Vaccinations against cholera begin in Yemen

Vaccinations against cholera begin in Yemen
The World Health Organization has shipped vaccines to the war-torn country in a bid to avoid a catastrophic resurgence of the disease.
2 min read
There are more than one million suspected cases of cholera in Yemen [Getty]
The first vaccine campaign against cholera in Yemen has started in a bid to avert a deadly resurgence of the disease.

The oral vaccination campaign began in four districts in Aden on Sunday targeting 350,000 people, the World Health Organization (WHO) said, coinciding with the rainy season, which health workers fear could spread the disease further.

"The first four districts are being targeted ... and then the campaign will move towards all the areas at risk in the country, covering at least four million people," Lorenzo Pizzoli, WHO cholera expert, said in a tweet posted on Sunday.

Since the initial outbreak a year and half ago, triggered by the war and worsening humanitarian crisis, there have been more than one million suspected cases of cholera, and 2,275 recorded deaths, the WHO says.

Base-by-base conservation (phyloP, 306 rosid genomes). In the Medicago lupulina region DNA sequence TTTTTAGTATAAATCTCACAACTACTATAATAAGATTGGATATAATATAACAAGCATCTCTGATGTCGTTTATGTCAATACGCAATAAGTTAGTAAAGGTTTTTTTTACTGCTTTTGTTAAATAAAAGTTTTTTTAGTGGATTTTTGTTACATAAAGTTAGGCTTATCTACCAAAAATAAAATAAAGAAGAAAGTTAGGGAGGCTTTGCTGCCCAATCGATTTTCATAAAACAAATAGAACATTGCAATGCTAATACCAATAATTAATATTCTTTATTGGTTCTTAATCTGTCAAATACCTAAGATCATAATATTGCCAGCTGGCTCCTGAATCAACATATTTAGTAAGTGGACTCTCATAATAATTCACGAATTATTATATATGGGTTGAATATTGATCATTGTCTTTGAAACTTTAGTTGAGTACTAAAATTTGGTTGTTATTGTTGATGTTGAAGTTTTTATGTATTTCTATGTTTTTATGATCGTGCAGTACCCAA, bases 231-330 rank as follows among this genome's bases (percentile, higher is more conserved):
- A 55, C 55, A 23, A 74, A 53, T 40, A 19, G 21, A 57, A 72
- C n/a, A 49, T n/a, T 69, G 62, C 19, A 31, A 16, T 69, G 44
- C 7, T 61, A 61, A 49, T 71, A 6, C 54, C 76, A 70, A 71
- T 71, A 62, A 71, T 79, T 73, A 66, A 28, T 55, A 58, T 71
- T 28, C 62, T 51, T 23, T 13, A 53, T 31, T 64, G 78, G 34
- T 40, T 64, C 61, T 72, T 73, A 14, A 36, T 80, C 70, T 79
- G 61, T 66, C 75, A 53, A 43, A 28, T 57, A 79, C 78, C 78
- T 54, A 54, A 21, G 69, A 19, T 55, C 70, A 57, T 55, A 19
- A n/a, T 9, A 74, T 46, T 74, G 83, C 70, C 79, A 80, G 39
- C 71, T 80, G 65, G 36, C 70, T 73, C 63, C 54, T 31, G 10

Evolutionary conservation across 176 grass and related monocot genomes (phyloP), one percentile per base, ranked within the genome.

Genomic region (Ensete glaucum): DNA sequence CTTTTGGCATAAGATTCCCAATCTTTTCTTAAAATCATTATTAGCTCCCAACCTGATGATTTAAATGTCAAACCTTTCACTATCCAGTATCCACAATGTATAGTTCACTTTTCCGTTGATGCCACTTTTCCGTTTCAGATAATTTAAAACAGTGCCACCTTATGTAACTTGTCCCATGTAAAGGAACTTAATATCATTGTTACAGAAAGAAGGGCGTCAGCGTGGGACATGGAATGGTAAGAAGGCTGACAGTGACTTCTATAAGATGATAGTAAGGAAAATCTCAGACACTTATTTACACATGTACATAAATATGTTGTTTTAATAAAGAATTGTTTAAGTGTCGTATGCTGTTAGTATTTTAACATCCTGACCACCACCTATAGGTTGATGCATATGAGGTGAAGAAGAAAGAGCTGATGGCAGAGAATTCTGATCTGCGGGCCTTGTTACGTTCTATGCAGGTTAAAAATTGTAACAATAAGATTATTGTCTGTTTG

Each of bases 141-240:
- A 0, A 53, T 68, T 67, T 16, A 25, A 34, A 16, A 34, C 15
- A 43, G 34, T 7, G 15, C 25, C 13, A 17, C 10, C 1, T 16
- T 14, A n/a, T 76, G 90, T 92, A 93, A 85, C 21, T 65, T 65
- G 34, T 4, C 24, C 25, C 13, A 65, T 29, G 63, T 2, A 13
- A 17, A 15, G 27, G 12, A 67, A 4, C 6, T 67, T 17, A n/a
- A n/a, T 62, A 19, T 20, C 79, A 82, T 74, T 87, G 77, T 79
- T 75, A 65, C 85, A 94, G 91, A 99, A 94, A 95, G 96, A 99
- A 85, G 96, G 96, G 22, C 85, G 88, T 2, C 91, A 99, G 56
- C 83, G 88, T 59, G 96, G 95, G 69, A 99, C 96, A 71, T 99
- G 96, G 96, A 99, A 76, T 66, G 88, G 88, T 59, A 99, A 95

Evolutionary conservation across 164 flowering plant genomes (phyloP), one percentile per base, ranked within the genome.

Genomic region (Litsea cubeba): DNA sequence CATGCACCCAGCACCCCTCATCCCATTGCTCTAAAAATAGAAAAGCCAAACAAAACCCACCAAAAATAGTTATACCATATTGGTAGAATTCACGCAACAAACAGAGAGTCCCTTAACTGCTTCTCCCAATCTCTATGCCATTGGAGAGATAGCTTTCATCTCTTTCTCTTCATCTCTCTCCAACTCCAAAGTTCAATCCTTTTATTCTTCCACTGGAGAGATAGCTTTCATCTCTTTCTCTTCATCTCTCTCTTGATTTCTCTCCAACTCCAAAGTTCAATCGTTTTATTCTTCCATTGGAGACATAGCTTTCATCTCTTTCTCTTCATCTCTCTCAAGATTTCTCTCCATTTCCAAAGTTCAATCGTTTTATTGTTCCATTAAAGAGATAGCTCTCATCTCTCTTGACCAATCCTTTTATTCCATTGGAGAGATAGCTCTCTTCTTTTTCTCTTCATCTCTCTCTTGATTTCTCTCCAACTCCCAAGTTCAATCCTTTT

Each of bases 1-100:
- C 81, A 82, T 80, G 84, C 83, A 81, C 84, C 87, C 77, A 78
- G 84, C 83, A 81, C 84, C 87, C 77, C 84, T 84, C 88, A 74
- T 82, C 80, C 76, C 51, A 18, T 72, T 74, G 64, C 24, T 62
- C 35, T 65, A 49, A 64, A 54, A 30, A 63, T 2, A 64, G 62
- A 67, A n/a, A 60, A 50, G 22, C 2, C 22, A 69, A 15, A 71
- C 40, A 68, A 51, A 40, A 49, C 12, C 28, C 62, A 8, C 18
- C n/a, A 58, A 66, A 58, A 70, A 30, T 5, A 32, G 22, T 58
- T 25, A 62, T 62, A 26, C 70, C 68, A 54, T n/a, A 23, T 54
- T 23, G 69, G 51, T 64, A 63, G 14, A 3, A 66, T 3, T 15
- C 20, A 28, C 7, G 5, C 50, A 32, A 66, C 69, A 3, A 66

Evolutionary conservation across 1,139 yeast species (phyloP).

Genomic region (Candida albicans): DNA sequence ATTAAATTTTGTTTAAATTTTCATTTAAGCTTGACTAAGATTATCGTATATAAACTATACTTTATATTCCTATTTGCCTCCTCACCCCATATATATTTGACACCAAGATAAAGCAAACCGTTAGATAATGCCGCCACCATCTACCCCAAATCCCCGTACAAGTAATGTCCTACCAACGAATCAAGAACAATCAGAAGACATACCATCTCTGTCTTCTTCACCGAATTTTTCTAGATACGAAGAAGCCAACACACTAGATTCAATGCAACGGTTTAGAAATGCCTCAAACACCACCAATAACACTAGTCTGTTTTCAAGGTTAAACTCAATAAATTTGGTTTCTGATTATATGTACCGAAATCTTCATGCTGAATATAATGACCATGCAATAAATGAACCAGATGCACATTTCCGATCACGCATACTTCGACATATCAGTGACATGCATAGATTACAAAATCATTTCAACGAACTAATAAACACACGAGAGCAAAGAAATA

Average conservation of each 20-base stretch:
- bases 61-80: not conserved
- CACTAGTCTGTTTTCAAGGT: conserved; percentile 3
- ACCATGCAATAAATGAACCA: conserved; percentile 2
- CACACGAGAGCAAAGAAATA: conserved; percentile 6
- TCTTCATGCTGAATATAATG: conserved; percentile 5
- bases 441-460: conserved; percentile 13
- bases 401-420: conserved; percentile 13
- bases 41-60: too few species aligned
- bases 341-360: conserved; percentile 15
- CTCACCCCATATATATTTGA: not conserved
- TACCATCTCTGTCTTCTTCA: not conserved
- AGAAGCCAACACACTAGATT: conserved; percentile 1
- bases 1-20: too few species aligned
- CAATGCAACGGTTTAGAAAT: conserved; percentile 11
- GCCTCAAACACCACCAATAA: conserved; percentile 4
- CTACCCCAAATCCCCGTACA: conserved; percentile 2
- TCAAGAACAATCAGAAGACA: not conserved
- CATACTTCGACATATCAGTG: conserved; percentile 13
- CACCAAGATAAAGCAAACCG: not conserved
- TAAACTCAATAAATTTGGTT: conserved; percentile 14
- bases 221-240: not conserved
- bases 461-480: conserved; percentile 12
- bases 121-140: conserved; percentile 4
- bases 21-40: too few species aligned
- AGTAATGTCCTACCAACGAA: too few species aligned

Researchers on Friday said the country risks a resurgence  of the disease, which they estimated could affect 13.8 million people, and urged health authorities to "immediately" boost measures to mitigate an outbreak, The Lancet Global Health reported.

The disease is spread by faeces in sewage contaminating water or food, and it can kill because patients quickly become dehydrated through vomiting and diarrhea.

Caught early it can be treated with oral rehydration salts.

Some 10,000 people have been killed since March 2015 in the conflict between Saudi-backed pro-government forces and Houthi rebels.

The war has also displaced more than 2 million people, and fewer than half of health facilities are still functioning.